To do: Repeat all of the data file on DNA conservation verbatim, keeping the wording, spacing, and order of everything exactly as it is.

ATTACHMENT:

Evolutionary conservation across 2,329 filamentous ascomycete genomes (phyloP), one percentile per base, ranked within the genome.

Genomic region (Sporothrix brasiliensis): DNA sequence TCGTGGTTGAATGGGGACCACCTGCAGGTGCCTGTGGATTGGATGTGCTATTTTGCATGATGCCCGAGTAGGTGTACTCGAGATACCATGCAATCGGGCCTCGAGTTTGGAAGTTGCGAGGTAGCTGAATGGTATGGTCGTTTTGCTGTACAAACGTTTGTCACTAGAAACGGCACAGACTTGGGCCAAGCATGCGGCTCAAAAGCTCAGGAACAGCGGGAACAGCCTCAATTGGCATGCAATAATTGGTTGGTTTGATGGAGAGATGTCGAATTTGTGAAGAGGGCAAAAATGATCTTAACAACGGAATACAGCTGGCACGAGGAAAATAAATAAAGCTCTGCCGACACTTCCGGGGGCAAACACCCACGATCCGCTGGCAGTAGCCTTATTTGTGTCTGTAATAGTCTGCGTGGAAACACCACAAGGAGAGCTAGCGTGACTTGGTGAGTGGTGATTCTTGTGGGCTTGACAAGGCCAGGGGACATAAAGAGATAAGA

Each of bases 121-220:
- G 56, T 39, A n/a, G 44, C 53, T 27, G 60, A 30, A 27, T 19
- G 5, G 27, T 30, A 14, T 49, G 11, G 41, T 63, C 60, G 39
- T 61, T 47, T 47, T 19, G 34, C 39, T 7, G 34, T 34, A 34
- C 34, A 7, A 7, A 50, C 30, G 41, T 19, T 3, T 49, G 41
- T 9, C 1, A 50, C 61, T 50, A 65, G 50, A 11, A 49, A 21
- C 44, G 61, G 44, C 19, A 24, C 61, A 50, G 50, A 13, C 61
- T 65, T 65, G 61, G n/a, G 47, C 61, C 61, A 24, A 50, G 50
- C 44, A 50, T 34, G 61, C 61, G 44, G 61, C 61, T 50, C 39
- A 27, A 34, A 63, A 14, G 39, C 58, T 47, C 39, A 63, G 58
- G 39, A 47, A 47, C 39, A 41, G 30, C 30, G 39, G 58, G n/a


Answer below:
Evolutionary conservation across 2,329 filamentous ascomycete genomes (phyloP), one percentile per base, ranked within the genome.

Genomic region (Sporothrix brasiliensis): DNA sequence TCGTGGTTGAATGGGGACCACCTGCAGGTGCCTGTGGATTGGATGTGCTATTTTGCATGATGCCCGAGTAGGTGTACTCGAGATACCATGCAATCGGGCCTCGAGTTTGGAAGTTGCGAGGTAGCTGAATGGTATGGTCGTTTTGCTGTACAAACGTTTGTCACTAGAAACGGCACAGACTTGGGCCAAGCATGCGGCTCAAAAGCTCAGGAACAGCGGGAACAGCCTCAATTGGCATGCAATAATTGGTTGGTTTGATGGAGAGATGTCGAATTTGTGAAGAGGGCAAAAATGATCTTAACAACGGAATACAGCTGGCACGAGGAAAATAAATAAAGCTCTGCCGACACTTCCGGGGGCAAACACCCACGATCCGCTGGCAGTAGCCTTATTTGTGTCTGTAATAGTCTGCGTGGAAACACCACAAGGAGAGCTAGCGTGACTTGGTGAGTGGTGATTCTTGTGGGCTTGACAAGGCCAGGGGACATAAAGAGATAAGA

Each of bases 121-220:
- G 56, T 39, A n/a, G 44, C 53, T 27, G 60, A 30, A 27, T 19
- G 5, G 27, T 30, A 14, T 49, G 11, G 41, T 63, C 60, G 39
- T 61, T 47, T 47, T 19, G 34, C 39, T 7, G 34, T 34, A 34
- C 34, A 7, A 7, A 50, C 30, G 41, T 19, T 3, T 49, G 41
- T 9, C 1, A 50, C 61, T 50, A 65, G 50, A 11, A 49, A 21
- C 44, G 61, G 44, C 19, A 24, C 61, A 50, G 50, A 13, C 61
- T 65, T 65, G 61, G n/a, G 47, C 61, C 61, A 24, A 50, G 50
- C 44, A 50, T 34, G 61, C 61, G 44, G 61, C 61, T 50, C 39
- A 27, A 34, A 63, A 14, G 39, C 58, T 47, C 39, A 63, G 58
- G 39, A 47, A 47, C 39, A 41, G 30, C 30, G 39, G 58, G n/a